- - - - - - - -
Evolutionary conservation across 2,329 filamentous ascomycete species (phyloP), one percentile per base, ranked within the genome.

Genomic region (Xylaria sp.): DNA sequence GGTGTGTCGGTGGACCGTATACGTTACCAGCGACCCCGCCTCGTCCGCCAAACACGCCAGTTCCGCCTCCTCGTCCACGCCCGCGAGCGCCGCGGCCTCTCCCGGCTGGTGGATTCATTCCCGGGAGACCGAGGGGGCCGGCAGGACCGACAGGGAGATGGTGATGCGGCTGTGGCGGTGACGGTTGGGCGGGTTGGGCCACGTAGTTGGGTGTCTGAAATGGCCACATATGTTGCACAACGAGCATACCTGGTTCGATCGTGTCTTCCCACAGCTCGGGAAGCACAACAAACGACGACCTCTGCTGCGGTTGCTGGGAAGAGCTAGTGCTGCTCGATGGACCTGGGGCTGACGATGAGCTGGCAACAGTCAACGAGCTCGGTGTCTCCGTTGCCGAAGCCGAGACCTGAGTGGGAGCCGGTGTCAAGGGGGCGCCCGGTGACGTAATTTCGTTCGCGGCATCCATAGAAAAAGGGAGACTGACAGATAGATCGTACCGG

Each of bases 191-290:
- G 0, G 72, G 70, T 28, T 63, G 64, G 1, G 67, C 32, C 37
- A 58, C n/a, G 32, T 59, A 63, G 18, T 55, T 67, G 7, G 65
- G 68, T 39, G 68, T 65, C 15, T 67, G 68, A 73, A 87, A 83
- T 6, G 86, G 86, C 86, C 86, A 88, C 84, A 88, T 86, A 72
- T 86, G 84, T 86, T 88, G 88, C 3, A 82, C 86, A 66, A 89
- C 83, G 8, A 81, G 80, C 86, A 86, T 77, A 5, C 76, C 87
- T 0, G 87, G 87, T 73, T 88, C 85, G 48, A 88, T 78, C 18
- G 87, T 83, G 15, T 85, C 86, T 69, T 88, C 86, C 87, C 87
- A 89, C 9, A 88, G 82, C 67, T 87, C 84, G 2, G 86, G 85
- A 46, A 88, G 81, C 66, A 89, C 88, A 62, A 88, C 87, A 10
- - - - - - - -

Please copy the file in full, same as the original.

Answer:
Evolutionary conservation across 2,329 filamentous ascomycete species (phyloP), one percentile per base, ranked within the genome.

Genomic region (Xylaria sp.): DNA sequence GGTGTGTCGGTGGACCGTATACGTTACCAGCGACCCCGCCTCGTCCGCCAAACACGCCAGTTCCGCCTCCTCGTCCACGCCCGCGAGCGCCGCGGCCTCTCCCGGCTGGTGGATTCATTCCCGGGAGACCGAGGGGGCCGGCAGGACCGACAGGGAGATGGTGATGCGGCTGTGGCGGTGACGGTTGGGCGGGTTGGGCCACGTAGTTGGGTGTCTGAAATGGCCACATATGTTGCACAACGAGCATACCTGGTTCGATCGTGTCTTCCCACAGCTCGGGAAGCACAACAAACGACGACCTCTGCTGCGGTTGCTGGGAAGAGCTAGTGCTGCTCGATGGACCTGGGGCTGACGATGAGCTGGCAACAGTCAACGAGCTCGGTGTCTCCGTTGCCGAAGCCGAGACCTGAGTGGGAGCCGGTGTCAAGGGGGCGCCCGGTGACGTAATTTCGTTCGCGGCATCCATAGAAAAAGGGAGACTGACAGATAGATCGTACCGG

Each of bases 191-290:
- G 0, G 72, G 70, T 28, T 63, G 64, G 1, G 67, C 32, C 37
- A 58, C n/a, G 32, T 59, A 63, G 18, T 55, T 67, G 7, G 65
- G 68, T 39, G 68, T 65, C 15, T 67, G 68, A 73, A 87, A 83
- T 6, G 86, G 86, C 86, C 86, A 88, C 84, A 88, T 86, A 72
- T 86, G 84, T 86, T 88, G 88, C 3, A 82, C 86, A 66, A 89
- C 83, G 8, A 81, G 80, C 86, A 86, T 77, A 5, C 76, C 87
- T 0, G 87, G 87, T 73, T 88, C 85, G 48, A 88, T 78, C 18
- G 87, T 83, G 15, T 85, C 86, T 69, T 88, C 86, C 87, C 87
- A 89, C 9, A 88, G 82, C 67, T 87, C 84, G 2, G 86, G 85
- A 46, A 88, G 81, C 66, A 89, C 88, A 62, A 88, C 87, A 10